Spectators at the 2020 Olympic Games in Tokyo will need prior permission from the International Olympic Committee to post “videos and sounds taken or recorded at the venue” on social media.
Seriously. That’s what the fine print says in the ticket purchase terms and conditions.
As Yahoo! reported on June 3, “fans are allowed to record videos. They just can’t share them on platforms like Twitter, Facebook and Instagram” without the IOC’s consent — which seems like a nearly impossible ask.
It’s worth noting that photographs do not fall under the IOC’s policy. As Yahoo! points out, the new policy appears to “prioritize[e] intellectual property rights over the potential upside of social media exposure” and “that could limit the Games’ exposure to potential new fans.”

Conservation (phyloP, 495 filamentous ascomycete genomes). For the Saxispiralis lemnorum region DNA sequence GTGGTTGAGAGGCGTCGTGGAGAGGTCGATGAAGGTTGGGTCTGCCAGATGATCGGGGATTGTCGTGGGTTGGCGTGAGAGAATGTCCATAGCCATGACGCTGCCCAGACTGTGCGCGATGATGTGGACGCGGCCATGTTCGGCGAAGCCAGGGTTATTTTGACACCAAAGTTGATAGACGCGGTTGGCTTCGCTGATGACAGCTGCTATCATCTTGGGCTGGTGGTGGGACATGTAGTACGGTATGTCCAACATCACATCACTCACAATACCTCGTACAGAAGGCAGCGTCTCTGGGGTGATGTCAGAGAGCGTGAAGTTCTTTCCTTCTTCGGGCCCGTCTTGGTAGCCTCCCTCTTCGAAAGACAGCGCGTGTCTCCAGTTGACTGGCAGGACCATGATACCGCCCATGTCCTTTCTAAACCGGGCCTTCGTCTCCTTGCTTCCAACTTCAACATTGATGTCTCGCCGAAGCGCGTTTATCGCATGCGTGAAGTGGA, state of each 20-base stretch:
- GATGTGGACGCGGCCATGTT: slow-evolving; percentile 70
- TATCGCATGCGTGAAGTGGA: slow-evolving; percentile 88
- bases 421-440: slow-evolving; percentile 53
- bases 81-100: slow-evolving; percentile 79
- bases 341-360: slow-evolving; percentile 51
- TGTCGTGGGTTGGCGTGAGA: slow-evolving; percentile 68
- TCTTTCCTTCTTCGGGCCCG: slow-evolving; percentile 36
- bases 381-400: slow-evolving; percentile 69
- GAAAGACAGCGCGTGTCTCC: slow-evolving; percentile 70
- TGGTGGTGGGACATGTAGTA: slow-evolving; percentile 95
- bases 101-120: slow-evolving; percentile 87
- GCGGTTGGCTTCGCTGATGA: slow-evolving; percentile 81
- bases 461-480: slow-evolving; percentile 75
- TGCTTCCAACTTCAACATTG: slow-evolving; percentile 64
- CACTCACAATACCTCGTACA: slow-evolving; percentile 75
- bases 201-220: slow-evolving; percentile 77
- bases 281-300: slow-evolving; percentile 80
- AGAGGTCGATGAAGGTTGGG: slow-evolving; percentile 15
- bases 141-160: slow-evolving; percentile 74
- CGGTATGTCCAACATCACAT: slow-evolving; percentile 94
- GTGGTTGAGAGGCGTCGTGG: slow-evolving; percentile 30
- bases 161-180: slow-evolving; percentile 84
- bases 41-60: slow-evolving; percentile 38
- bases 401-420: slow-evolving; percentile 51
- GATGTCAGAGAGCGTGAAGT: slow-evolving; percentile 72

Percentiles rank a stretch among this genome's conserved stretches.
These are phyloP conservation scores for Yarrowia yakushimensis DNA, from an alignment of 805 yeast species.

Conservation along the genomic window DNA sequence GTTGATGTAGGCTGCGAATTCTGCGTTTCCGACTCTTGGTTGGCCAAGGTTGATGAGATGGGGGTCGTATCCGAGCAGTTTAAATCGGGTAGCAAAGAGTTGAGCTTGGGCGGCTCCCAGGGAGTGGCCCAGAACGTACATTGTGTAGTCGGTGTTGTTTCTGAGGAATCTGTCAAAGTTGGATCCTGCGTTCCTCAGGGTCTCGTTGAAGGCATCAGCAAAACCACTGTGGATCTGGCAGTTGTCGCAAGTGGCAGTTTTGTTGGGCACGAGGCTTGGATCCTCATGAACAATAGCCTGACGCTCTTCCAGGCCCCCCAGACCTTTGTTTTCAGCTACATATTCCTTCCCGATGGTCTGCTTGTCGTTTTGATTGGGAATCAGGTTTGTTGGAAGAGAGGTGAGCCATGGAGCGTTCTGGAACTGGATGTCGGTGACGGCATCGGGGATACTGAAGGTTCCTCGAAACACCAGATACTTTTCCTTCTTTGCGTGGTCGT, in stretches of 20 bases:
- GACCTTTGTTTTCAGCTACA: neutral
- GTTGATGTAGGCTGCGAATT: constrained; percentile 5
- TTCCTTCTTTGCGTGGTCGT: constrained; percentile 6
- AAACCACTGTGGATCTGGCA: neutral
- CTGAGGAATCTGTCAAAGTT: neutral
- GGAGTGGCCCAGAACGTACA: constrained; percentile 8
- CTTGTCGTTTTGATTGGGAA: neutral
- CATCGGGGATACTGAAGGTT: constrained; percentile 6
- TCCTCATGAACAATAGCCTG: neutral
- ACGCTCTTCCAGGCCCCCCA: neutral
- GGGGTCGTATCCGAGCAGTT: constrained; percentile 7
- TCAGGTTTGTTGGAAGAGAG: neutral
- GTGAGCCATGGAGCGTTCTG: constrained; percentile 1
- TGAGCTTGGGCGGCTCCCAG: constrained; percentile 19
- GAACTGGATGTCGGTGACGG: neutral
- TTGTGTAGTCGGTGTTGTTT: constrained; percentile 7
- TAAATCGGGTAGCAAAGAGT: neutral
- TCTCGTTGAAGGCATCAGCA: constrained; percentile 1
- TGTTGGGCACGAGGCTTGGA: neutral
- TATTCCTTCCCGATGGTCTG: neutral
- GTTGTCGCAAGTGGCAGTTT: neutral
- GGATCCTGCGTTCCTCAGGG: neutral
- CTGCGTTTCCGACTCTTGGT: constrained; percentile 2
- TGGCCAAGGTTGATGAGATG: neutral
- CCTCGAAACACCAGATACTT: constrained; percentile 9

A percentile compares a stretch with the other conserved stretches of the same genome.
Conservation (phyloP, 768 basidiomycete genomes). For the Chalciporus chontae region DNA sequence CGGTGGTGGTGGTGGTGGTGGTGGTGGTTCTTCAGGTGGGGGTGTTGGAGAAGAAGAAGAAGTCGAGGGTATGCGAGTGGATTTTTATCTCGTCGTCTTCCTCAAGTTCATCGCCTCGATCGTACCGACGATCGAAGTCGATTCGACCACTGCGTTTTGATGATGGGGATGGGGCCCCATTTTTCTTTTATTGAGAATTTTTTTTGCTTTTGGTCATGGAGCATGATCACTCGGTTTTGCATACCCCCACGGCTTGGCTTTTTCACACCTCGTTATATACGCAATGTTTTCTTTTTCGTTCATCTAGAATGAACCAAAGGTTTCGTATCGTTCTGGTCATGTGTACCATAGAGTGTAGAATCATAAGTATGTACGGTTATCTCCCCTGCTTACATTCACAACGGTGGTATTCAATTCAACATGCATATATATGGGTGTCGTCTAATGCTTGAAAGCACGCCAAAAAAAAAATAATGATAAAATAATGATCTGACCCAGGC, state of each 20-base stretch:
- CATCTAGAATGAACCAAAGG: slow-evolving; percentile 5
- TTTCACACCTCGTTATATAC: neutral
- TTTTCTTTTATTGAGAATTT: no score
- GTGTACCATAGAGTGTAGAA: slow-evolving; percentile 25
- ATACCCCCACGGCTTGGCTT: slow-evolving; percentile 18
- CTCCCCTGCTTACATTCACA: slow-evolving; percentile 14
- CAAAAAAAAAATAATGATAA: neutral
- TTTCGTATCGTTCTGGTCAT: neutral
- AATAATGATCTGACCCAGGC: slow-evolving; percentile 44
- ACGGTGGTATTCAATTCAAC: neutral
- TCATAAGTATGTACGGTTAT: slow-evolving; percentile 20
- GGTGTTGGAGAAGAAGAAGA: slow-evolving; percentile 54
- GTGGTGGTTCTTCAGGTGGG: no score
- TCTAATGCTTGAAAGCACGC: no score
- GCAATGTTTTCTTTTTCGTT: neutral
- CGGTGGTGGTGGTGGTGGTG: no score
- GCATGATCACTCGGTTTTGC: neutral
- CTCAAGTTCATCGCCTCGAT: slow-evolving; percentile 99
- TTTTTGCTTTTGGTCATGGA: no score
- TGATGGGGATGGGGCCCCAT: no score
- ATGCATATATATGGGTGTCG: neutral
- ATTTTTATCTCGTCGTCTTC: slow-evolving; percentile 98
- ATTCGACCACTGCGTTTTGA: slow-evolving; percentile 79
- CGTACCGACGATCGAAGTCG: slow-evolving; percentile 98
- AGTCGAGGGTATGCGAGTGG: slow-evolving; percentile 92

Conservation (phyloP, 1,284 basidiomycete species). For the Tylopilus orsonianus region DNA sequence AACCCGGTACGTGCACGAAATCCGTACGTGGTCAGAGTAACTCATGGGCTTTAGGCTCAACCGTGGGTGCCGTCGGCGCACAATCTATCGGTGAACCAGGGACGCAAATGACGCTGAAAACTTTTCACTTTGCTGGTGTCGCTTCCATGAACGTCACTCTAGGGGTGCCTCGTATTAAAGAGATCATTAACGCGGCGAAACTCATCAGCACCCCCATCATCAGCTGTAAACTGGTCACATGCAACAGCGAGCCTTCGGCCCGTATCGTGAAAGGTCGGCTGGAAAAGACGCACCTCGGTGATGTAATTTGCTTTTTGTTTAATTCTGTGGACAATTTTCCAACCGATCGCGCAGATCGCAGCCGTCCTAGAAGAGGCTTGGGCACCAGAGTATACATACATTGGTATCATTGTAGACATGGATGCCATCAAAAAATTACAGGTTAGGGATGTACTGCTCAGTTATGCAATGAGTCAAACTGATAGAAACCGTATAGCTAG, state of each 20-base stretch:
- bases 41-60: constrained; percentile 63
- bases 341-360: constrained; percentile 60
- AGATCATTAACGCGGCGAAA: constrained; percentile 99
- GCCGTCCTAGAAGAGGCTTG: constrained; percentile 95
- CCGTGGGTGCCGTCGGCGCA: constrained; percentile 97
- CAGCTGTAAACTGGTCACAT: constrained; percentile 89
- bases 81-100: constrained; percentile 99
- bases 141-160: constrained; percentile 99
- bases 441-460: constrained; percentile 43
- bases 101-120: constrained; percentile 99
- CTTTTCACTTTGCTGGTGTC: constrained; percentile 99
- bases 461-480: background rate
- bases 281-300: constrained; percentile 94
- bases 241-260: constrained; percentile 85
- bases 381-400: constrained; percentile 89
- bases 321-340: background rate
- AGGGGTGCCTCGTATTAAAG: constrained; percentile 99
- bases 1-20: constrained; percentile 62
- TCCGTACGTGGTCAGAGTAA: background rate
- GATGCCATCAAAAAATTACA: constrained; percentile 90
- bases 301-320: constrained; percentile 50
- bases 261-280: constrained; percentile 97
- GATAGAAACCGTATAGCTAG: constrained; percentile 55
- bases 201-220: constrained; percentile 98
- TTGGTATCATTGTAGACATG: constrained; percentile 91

SoraNews24.com, an English-language news site in Japan, speculated that the IOC is attempting to stifle amateur streamers.
“Sure, it’s understandable that the Olympics’ organizers don’t want people live-streaming entire competition from the stands, but a few seconds of video posted on social media after the contest has been decided, taken from a spectator seat, doesn’t seem likely to turn people away from the official broadcasts from professional media organizations who paid for those rights and want to protect their investments,” the site stated.
Another big question is how strictly the IOC will enforce its policy. Here’s Yahoo!’s take: “That dilemma may point to a wink/nod agreement between fans and the Games that sees organizers reserve the right take on social media posts they don’t see as beneficial. Despite the policy, fans are likely to post videos from Tokyo 2020 events on their social media platforms without gaining prior permission from the IOC. Here’s guessing that if said fans don’t give the IOC motivation to enforce its policy, they won’t face any blowback.”